A young child who has been bitten by a particular dog will become classically conditioned to the sight of that dog; that sight will evoke strong fear. If the child now also shows signs of fear to other dogs, merely because of their similarity to the dog that inflicted the bite, these responses would be examples of fear generalizing to the new (dog) stimuli. Later, the child may learn that these other dogs are friendly, so that they no longer evoke fear, although the original dog still does. This difference in response to similar stimuli would be an example of discrimination.
A generalization gradient is a graph showing the strength of the conditioned response as a function of some CS variable. Subjects are first conditioned to respond strongly to the CS (e.g., a 1000 Hz tone) by pairing it with a US. They are then tested for their response to other stimuli identical to the CS except for the values of one variable (e.g., tone frequency). Typically, subjects will respond most strongly to the original CS and less to the other test stimuli as they differ more and more from the CS. The result is a generalization gradient whose peak is located at the value of the original CS, with response strength falling off in either direction (e.g., higher or lower frequency tones).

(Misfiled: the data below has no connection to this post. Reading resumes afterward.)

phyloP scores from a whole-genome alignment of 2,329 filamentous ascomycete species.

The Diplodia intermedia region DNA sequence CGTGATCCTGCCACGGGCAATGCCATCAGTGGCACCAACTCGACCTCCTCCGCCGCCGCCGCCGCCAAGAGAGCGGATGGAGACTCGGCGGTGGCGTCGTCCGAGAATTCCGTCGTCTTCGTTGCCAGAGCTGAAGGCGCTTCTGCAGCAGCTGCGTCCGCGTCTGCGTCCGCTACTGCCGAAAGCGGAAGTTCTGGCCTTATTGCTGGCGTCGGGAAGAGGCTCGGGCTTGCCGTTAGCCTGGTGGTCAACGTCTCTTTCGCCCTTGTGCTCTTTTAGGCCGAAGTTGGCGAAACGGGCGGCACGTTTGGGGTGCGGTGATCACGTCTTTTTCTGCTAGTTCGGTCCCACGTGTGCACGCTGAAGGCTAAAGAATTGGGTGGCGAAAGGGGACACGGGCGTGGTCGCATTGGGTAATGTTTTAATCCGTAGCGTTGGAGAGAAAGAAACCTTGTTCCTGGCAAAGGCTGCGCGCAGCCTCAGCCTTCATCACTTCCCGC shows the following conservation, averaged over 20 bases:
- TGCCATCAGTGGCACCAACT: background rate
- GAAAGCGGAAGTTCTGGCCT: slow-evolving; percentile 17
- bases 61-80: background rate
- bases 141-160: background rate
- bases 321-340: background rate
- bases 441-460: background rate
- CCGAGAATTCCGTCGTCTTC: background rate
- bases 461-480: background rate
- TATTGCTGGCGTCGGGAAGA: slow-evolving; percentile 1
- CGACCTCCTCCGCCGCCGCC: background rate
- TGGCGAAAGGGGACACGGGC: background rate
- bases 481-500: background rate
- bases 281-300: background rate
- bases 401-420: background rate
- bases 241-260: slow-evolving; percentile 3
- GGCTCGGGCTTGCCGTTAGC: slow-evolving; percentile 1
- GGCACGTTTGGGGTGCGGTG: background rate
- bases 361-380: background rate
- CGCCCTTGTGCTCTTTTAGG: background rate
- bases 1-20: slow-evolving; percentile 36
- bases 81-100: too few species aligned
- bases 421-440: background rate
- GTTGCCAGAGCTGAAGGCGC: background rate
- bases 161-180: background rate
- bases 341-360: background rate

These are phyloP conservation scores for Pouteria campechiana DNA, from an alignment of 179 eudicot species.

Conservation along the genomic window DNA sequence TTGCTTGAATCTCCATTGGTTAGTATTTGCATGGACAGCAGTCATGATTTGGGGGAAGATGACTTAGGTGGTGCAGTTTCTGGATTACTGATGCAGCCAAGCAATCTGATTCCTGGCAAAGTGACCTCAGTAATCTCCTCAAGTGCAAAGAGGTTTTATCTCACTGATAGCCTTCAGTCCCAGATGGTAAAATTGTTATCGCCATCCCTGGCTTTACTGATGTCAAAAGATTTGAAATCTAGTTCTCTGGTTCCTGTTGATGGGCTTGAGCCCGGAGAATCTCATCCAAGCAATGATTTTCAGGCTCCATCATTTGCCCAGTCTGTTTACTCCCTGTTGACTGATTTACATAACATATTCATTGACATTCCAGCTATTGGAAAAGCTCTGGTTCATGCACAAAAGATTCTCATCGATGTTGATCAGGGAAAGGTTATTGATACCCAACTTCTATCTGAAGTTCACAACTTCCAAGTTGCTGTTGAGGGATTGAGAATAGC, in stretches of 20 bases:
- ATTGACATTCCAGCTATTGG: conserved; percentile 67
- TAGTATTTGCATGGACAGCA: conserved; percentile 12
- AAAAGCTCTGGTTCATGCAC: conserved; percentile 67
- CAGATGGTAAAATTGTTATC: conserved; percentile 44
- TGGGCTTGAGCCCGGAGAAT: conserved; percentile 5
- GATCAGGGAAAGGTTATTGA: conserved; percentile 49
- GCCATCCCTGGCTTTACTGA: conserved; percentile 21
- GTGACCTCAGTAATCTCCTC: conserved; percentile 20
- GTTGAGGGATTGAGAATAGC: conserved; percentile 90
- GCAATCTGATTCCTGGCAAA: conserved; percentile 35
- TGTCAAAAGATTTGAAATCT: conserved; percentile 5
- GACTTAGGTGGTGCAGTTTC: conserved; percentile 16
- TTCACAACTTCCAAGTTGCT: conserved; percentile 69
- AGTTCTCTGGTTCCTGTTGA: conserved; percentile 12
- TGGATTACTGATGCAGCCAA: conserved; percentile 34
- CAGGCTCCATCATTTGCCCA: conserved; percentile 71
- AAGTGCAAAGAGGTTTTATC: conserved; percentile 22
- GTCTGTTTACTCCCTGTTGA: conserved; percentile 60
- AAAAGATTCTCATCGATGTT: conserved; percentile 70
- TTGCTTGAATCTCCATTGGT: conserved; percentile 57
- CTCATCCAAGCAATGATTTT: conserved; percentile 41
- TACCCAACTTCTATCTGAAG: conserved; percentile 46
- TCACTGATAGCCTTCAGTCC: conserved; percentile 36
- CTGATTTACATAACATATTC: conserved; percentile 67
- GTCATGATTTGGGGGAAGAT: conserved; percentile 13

Delay and trace conditioning both arrange for the CS to precede the US, so both are forms of a more general category called forward conditioning.